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Site bombed at al-Kibar
Photo: AFP
4 nuclear sites found in Syria
Satellite images show Damascus established four facilities to accompany reactor bombed in 2007

WASHINGTON – Syria established four additional nuclear facilities aside from the one bombed by Israel in 2007, the US Institute for Science and International Security (ISIS) reported late Wednesday.

 

The report, which was published alongside a report by the German daily Sueddeutsche Zeitung, explains that Syria's nuclear program was far more advanced than previously believed and included, in addition to the reactor destroyed at al-Kibar, a uranium conversion facility and three storage sites.

 

The conversion facility at Marj as-Sultan, according to the report, was apparently intended for processing uranium yellowcake into uranium tetrafluoride (UF4) for the al-Kibar reactor.

 

The facility's current use is unknown, but the ISIS suspects that after the latter was bombed Syria attempted to disguise its operations. The institute cites commercial satellite images as proof of this.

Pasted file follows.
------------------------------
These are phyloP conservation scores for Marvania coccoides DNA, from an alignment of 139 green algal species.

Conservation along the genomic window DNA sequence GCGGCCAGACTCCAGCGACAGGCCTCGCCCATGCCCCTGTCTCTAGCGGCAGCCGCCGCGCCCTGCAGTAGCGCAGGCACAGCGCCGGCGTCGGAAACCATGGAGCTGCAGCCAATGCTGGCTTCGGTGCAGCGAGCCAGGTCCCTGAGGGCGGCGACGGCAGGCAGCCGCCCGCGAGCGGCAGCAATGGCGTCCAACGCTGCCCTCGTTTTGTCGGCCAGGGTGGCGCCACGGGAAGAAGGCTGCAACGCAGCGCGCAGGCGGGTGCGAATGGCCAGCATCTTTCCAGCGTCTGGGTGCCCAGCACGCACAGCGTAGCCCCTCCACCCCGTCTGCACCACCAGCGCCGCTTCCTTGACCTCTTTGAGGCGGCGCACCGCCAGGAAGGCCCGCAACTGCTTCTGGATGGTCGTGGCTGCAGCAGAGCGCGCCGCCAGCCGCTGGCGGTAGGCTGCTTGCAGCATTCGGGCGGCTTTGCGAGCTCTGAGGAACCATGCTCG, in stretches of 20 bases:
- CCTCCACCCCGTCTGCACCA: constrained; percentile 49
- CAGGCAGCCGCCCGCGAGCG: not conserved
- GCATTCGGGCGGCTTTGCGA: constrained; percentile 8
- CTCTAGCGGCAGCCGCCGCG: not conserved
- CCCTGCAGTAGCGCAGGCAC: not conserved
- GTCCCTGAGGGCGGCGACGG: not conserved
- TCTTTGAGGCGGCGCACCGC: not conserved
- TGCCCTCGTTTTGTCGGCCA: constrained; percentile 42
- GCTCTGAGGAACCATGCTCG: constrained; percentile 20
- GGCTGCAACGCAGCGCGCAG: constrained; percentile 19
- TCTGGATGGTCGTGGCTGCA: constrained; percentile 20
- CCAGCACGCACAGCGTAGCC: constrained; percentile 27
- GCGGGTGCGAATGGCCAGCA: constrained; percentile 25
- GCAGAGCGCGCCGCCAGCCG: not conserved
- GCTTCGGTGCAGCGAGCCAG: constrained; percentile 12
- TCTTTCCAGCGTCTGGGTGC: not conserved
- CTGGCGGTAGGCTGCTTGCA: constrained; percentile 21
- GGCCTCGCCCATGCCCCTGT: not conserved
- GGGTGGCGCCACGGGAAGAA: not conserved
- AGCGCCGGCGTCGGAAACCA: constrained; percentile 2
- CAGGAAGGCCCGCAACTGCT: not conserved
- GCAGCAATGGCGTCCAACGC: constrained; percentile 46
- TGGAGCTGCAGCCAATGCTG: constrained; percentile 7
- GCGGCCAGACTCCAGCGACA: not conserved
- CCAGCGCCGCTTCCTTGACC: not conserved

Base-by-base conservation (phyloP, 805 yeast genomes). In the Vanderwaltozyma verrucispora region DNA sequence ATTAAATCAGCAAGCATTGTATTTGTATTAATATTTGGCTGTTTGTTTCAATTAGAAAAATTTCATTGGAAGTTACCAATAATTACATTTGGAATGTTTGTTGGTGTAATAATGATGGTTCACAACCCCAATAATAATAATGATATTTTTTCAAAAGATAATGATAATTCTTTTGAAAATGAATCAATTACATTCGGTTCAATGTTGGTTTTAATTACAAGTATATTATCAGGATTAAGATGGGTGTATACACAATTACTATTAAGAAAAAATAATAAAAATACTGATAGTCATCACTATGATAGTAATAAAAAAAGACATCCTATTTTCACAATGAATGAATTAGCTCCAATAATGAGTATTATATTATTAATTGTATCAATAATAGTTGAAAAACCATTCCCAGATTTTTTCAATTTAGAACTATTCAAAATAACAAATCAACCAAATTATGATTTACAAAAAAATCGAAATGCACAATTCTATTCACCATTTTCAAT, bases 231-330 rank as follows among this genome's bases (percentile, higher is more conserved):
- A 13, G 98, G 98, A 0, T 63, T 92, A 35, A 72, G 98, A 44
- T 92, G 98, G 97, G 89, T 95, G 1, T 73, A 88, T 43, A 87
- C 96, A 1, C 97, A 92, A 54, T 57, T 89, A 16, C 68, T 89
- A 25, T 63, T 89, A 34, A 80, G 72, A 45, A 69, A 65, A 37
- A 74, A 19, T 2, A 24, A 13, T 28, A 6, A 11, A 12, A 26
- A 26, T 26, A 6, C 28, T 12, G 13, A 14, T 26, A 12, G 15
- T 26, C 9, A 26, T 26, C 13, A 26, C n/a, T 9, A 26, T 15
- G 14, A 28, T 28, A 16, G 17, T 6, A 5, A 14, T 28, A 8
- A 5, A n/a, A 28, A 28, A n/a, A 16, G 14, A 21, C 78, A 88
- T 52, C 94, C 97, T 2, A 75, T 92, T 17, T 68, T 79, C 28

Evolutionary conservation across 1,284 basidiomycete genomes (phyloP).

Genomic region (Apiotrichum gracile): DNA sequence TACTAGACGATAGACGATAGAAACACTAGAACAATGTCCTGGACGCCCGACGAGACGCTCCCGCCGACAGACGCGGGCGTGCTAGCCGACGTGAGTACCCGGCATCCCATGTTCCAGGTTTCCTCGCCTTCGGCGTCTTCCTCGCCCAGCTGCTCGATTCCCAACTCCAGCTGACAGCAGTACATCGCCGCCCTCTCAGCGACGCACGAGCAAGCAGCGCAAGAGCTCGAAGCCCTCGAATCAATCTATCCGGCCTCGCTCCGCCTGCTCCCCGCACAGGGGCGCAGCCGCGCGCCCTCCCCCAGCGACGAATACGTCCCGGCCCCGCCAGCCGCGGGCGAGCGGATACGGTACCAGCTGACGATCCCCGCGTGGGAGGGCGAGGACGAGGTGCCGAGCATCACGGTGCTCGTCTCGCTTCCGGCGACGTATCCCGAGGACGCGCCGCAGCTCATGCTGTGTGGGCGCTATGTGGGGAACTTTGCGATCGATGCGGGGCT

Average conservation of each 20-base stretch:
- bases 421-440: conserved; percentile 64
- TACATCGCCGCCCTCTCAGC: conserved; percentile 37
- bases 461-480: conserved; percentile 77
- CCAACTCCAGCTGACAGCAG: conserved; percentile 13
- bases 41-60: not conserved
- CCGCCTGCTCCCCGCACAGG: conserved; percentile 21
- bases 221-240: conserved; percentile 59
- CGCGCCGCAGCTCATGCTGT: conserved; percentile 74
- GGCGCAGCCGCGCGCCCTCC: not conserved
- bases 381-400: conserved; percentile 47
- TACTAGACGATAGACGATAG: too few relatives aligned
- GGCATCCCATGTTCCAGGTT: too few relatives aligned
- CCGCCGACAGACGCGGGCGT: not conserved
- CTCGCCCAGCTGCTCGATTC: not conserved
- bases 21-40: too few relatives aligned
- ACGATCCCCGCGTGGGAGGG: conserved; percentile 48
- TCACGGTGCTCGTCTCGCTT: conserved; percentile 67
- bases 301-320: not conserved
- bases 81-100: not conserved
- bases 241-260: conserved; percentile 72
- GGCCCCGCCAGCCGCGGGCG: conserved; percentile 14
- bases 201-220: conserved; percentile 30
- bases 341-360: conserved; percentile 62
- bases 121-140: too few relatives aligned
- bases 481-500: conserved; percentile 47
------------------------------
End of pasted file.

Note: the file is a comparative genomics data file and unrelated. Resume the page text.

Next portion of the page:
Satellite images of site being built (Photo: Google Earth)

 

During this time, Syria rejected demands by the International Atomic Energy Agency (IAEA) to inspect the Marj as-Sultan site.

 

"With no substantial cooperation from Syria, the IAEA’s Director General should clearly conclude that Syria may have egregiously violated its safeguards agreement and call for a special inspection of these four sites," the report says.

 

The ISIS also published satellite photos it relied upon, showing three additional facilities apparently used for storage at Masyaf, Iskandariyah, and Marj as Sultan.

 

Satellite images from 2008 show operations at these sites which the ISIS has concluded to be the laying of new concrete foundations, in order to cover up any nuclear activity.

 

After the report was published, the Wall Street Journal speculated that its findings would lead to increasing pressure on Syria to allow IAEA inspectors to visit the suspected sites.

 

Inspectors visited the al-Kibar site in May of 2008, and found uranium traces indicating that the reactor had been near completion. But Syrian President Bashar Assad repeatedly denied the inspectors access to the other sites.

 

In an interview last month with the Wall Street Journal, Assad denied that his country had ever had a covert nuclear program.

 

 

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